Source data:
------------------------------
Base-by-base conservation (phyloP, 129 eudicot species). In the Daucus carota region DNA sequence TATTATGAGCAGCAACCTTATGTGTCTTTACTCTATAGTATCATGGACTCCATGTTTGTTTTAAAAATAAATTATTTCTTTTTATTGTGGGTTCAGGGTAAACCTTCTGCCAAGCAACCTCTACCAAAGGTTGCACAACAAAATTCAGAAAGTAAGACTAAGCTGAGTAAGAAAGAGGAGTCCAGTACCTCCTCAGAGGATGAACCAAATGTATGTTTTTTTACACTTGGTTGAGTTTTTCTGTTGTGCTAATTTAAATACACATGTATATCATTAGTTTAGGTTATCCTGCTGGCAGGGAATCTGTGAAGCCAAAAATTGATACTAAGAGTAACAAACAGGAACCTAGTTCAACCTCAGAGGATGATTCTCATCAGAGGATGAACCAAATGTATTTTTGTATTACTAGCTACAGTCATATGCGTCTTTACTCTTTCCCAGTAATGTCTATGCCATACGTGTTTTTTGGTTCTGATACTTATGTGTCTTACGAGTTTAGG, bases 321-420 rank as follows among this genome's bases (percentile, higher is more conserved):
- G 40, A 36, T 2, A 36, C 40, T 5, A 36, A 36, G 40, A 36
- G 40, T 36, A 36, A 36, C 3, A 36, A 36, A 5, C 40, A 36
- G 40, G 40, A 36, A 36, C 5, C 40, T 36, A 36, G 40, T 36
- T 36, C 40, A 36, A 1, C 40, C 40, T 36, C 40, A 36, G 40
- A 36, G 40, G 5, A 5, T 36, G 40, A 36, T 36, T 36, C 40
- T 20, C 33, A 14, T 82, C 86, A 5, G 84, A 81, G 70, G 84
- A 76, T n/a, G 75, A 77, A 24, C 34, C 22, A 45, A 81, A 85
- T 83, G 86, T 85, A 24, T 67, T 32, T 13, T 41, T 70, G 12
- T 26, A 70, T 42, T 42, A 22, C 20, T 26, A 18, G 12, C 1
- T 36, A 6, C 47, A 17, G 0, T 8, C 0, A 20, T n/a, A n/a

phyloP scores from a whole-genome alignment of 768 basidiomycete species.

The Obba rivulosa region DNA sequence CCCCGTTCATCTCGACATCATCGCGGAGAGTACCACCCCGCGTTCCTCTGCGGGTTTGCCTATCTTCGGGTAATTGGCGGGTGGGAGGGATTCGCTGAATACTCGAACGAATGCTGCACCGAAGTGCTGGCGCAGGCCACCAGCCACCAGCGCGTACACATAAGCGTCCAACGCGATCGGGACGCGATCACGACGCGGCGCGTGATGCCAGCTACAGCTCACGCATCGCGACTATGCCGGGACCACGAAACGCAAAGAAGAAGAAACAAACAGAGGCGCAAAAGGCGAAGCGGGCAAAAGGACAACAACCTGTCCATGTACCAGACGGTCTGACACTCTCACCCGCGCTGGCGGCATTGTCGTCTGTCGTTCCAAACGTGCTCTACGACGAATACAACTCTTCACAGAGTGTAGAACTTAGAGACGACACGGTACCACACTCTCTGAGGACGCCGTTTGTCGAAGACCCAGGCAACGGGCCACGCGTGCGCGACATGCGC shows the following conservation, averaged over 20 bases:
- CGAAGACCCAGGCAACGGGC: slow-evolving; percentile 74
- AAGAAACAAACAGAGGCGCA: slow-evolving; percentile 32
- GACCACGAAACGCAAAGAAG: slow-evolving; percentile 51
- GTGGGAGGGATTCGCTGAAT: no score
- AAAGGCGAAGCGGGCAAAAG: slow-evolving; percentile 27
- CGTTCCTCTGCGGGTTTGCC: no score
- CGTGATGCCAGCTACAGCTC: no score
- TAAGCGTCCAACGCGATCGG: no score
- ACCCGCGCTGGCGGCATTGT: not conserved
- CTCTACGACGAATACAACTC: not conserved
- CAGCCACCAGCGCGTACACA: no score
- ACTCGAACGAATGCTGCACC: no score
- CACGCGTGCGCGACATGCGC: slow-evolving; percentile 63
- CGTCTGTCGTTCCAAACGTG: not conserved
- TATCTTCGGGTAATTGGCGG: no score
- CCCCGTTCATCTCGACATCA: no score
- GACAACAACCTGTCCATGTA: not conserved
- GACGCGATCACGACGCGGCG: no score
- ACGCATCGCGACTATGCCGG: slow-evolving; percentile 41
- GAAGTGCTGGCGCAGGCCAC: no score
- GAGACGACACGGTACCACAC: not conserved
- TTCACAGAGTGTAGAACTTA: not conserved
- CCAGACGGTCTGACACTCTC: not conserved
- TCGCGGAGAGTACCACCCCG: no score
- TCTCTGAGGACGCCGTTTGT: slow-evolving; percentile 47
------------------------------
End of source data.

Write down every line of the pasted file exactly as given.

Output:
Base-by-base conservation (phyloP, 129 eudicot species). In the Daucus carota region DNA sequence TATTATGAGCAGCAACCTTATGTGTCTTTACTCTATAGTATCATGGACTCCATGTTTGTTTTAAAAATAAATTATTTCTTTTTATTGTGGGTTCAGGGTAAACCTTCTGCCAAGCAACCTCTACCAAAGGTTGCACAACAAAATTCAGAAAGTAAGACTAAGCTGAGTAAGAAAGAGGAGTCCAGTACCTCCTCAGAGGATGAACCAAATGTATGTTTTTTTACACTTGGTTGAGTTTTTCTGTTGTGCTAATTTAAATACACATGTATATCATTAGTTTAGGTTATCCTGCTGGCAGGGAATCTGTGAAGCCAAAAATTGATACTAAGAGTAACAAACAGGAACCTAGTTCAACCTCAGAGGATGATTCTCATCAGAGGATGAACCAAATGTATTTTTGTATTACTAGCTACAGTCATATGCGTCTTTACTCTTTCCCAGTAATGTCTATGCCATACGTGTTTTTTGGTTCTGATACTTATGTGTCTTACGAGTTTAGG, bases 321-420 rank as follows among this genome's bases (percentile, higher is more conserved):
- G 40, A 36, T 2, A 36, C 40, T 5, A 36, A 36, G 40, A 36
- G 40, T 36, A 36, A 36, C 3, A 36, A 36, A 5, C 40, A 36
- G 40, G 40, A 36, A 36, C 5, C 40, T 36, A 36, G 40, T 36
- T 36, C 40, A 36, A 1, C 40, C 40, T 36, C 40, A 36, G 40
- A 36, G 40, G 5, A 5, T 36, G 40, A 36, T 36, T 36, C 40
- T 20, C 33, A 14, T 82, C 86, A 5, G 84, A 81, G 70, G 84
- A 76, T n/a, G 75, A 77, A 24, C 34, C 22, A 45, A 81, A 85
- T 83, G 86, T 85, A 24, T 67, T 32, T 13, T 41, T 70, G 12
- T 26, A 70, T 42, T 42, A 22, C 20, T 26, A 18, G 12, C 1
- T 36, A 6, C 47, A 17, G 0, T 8, C 0, A 20, T n/a, A n/a

phyloP scores from a whole-genome alignment of 768 basidiomycete species.

The Obba rivulosa region DNA sequence CCCCGTTCATCTCGACATCATCGCGGAGAGTACCACCCCGCGTTCCTCTGCGGGTTTGCCTATCTTCGGGTAATTGGCGGGTGGGAGGGATTCGCTGAATACTCGAACGAATGCTGCACCGAAGTGCTGGCGCAGGCCACCAGCCACCAGCGCGTACACATAAGCGTCCAACGCGATCGGGACGCGATCACGACGCGGCGCGTGATGCCAGCTACAGCTCACGCATCGCGACTATGCCGGGACCACGAAACGCAAAGAAGAAGAAACAAACAGAGGCGCAAAAGGCGAAGCGGGCAAAAGGACAACAACCTGTCCATGTACCAGACGGTCTGACACTCTCACCCGCGCTGGCGGCATTGTCGTCTGTCGTTCCAAACGTGCTCTACGACGAATACAACTCTTCACAGAGTGTAGAACTTAGAGACGACACGGTACCACACTCTCTGAGGACGCCGTTTGTCGAAGACCCAGGCAACGGGCCACGCGTGCGCGACATGCGC shows the following conservation, averaged over 20 bases:
- CGAAGACCCAGGCAACGGGC: slow-evolving; percentile 74
- AAGAAACAAACAGAGGCGCA: slow-evolving; percentile 32
- GACCACGAAACGCAAAGAAG: slow-evolving; percentile 51
- GTGGGAGGGATTCGCTGAAT: no score
- AAAGGCGAAGCGGGCAAAAG: slow-evolving; percentile 27
- CGTTCCTCTGCGGGTTTGCC: no score
- CGTGATGCCAGCTACAGCTC: no score
- TAAGCGTCCAACGCGATCGG: no score
- ACCCGCGCTGGCGGCATTGT: not conserved
- CTCTACGACGAATACAACTC: not conserved
- CAGCCACCAGCGCGTACACA: no score
- ACTCGAACGAATGCTGCACC: no score
- CACGCGTGCGCGACATGCGC: slow-evolving; percentile 63
- CGTCTGTCGTTCCAAACGTG: not conserved
- TATCTTCGGGTAATTGGCGG: no score
- CCCCGTTCATCTCGACATCA: no score
- GACAACAACCTGTCCATGTA: not conserved
- GACGCGATCACGACGCGGCG: no score
- ACGCATCGCGACTATGCCGG: slow-evolving; percentile 41
- GAAGTGCTGGCGCAGGCCAC: no score
- GAGACGACACGGTACCACAC: not conserved
- TTCACAGAGTGTAGAACTTA: not conserved
- CCAGACGGTCTGACACTCTC: not conserved
- TCGCGGAGAGTACCACCCCG: no score
- TCTCTGAGGACGCCGTTTGT: slow-evolving; percentile 47